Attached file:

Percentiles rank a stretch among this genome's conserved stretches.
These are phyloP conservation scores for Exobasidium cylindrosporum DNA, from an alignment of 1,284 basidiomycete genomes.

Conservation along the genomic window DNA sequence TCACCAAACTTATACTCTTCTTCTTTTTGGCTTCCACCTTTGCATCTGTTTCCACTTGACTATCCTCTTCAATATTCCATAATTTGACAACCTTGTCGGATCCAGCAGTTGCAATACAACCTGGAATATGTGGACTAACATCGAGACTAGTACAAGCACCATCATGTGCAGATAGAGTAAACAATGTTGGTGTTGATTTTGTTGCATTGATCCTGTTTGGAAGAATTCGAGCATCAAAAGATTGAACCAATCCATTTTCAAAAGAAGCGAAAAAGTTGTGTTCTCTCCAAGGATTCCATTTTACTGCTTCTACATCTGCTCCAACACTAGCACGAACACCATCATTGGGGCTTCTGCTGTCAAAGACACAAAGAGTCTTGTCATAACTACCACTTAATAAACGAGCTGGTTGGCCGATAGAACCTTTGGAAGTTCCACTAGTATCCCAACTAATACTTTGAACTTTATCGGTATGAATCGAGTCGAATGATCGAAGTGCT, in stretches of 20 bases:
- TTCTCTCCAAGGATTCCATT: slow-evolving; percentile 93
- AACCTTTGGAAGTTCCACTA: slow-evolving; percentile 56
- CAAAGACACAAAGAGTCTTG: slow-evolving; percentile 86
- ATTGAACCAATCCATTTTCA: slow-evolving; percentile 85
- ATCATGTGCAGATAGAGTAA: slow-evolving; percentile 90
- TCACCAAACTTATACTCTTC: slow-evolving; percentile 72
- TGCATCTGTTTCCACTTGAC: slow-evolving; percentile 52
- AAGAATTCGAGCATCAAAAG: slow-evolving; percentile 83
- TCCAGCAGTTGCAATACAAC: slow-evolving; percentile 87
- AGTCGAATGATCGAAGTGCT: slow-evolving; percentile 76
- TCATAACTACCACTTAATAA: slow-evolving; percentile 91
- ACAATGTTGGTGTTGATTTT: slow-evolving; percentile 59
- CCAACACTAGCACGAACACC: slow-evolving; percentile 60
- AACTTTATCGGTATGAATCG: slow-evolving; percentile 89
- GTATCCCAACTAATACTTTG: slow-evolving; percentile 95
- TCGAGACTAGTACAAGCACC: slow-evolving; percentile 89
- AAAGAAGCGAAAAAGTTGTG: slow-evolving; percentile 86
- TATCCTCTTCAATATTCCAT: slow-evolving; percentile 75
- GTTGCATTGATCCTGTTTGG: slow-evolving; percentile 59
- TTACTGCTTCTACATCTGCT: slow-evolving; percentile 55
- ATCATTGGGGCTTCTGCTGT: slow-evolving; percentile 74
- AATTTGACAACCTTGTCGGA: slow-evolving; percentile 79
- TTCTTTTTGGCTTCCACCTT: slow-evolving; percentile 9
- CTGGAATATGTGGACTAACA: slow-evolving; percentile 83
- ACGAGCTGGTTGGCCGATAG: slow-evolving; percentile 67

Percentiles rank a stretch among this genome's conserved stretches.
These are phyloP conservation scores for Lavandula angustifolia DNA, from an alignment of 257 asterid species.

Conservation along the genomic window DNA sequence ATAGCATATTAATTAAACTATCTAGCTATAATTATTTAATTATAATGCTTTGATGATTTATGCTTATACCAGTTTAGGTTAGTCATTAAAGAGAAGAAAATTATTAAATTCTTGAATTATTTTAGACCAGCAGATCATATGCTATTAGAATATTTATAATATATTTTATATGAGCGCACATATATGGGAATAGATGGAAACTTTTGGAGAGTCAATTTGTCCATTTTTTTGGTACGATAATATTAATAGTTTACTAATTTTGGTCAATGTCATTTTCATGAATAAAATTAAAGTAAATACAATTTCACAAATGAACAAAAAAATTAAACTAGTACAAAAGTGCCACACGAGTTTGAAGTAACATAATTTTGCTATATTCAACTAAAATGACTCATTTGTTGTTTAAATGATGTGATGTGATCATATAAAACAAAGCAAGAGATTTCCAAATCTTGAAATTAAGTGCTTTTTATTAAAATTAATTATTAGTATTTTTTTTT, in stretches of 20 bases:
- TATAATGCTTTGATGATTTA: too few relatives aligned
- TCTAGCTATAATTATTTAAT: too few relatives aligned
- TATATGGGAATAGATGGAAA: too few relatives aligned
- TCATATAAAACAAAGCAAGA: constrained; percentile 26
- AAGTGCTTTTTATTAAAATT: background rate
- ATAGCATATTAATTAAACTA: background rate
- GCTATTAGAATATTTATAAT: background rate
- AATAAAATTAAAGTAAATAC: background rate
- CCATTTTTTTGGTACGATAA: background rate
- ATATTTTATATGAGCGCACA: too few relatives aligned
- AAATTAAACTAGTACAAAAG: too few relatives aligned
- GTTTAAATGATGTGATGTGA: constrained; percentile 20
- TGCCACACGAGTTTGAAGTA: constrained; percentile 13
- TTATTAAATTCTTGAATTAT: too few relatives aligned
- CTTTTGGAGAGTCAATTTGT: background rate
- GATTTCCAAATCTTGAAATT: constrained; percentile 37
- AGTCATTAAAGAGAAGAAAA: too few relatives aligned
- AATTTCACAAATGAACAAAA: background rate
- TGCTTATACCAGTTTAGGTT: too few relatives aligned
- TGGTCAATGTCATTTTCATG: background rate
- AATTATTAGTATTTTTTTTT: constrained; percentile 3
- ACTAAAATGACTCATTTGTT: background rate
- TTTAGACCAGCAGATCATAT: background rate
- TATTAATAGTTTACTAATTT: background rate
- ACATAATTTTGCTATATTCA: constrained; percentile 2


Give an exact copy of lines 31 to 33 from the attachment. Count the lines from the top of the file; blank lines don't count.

Conservation along the genomic window DNA sequence ATAGCATATTAATTAAACTATCTAGCTATAATTATTTAATTATAATGCTTTGATGATTTATGCTTATACCAGTTTAGGTTAGTCATTAAAGAGAAGAAAATTATTAAATTCTTGAATTATTTTAGACCAGCAGATCATATGCTATTAGAATATTTATAATATATTTTATATGAGCGCACATATATGGGAATAGATGGAAACTTTTGGAGAGTCAATTTGTCCATTTTTTTGGTACGATAATATTAATAGTTTACTAATTTTGGTCAATGTCATTTTCATGAATAAAATTAAAGTAAATACAATTTCACAAATGAACAAAAAAATTAAACTAGTACAAAAGTGCCACACGAGTTTGAAGTAACATAATTTTGCTATATTCAACTAAAATGACTCATTTGTTGTTTAAATGATGTGATGTGATCATATAAAACAAAGCAAGAGATTTCCAAATCTTGAAATTAAGTGCTTTTTATTAAAATTAATTATTAGTATTTTTTTTT, in stretches of 20 bases:
- TATAATGCTTTGATGATTTA: too few relatives aligned
- TCTAGCTATAATTATTTAAT: too few relatives aligned